With Black Friday approaching, parents are being warned to watch out for fake deals advertised online.

Research for the Take Five To Stop Fraud campaign, run by banking and finance industry body UK Finance, indicates that more than a quarter (27%) of parents have been tricked by purchase scams.

A purchase scam is when someone pays for goods or services and they never turn up.

Often, criminals advertise tech devices like phones or computers at low prices to attract buyers.

Gazette & Herald: Anyone can be a victim of a purchase scamAnyone can be a victim of a purchase scam (Image: Canva)

They persuade them to make bank transfers and then disappear when the payment has been made.

This can either be done through fake websites or fake ads on social media.

It can also happen through auction websites.

Of the parents surveyed, only a quarter (26%) said they always research sellers before they buy.

Purchase scams are the most common kind of authorised fraud, accounting for two-thirds of cases, according to UK Finance’s recent half-year fraud report.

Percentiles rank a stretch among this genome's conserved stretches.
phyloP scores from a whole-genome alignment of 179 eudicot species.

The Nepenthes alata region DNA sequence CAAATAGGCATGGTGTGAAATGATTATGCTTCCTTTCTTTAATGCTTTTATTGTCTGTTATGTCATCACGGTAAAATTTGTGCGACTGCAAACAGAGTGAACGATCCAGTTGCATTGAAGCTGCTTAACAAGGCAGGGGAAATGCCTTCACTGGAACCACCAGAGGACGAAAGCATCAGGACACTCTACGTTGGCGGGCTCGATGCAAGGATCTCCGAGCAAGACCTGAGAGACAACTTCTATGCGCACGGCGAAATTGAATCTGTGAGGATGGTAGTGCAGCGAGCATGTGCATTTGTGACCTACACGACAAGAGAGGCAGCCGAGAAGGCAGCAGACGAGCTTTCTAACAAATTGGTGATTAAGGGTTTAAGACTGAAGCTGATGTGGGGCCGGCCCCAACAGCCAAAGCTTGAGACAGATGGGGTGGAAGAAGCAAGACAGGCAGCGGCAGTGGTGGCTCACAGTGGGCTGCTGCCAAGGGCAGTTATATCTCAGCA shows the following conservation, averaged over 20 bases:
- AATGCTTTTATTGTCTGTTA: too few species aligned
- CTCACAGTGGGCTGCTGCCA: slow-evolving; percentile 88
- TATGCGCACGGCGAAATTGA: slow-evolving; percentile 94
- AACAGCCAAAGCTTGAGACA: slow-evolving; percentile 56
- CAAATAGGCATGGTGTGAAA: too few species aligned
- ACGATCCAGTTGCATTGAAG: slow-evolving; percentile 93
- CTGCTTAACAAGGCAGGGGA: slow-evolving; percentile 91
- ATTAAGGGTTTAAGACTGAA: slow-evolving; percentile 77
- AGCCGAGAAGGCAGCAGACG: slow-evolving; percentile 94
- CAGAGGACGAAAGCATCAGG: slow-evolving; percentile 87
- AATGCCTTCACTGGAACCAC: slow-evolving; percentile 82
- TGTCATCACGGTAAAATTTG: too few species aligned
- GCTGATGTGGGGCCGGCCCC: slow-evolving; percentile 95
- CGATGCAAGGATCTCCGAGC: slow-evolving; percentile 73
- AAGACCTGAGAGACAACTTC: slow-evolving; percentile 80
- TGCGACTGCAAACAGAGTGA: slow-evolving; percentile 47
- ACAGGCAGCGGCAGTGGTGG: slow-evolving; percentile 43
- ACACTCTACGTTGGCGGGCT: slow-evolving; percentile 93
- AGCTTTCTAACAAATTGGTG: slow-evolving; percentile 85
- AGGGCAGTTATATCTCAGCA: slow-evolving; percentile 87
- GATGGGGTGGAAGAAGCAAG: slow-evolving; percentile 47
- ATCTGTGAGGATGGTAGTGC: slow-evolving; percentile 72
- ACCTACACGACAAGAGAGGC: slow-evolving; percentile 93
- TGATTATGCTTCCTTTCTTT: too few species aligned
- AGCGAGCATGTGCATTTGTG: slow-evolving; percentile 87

The volume of purchase scam cases has grown by 43%, from 53,907 in the first half of 2022, to 76,946 in the first half of 2023.

The amount stolen from victims in this period also rose by 31% to £40.9 million.

The report also indicated that 77% of authorised push payment (APP) scams start on online platforms.

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Ben Donaldson, managing director of economic crime at UK Finance, said: “More and more criminals are using fake ads and websites to target their victims.

“And particularly at this time of year, too many parents who are trying to bring joy to their children are falling victim to these ruthless crimes.

“The consequences go beyond financial, because the deception involved can cause real emotional and psychological damage. So, this Black Friday, when you’re searching for gifts for your children and loved ones, take extra care online. Check sellers thoroughly before buying and make sure you follow the Take Five to Stop Fraud advice – stop, challenge, protect.”

For the research, OnePoll surveyed 2,000 parents of five to 30-year-olds across the UK in October.

To help people stay safe, the Take Five To Stop Fraud campaign has issued the following advice:

  • Stop – Take a moment before parting with your money or information.
  • Challenge – Could it be fake? It is OK to reject, refuse or ignore any requests.
  • Protect – Contact your bank immediately if you think you have been scammed and report it to Action Fraud.

Black Friday will take place on Friday, November 24 this year.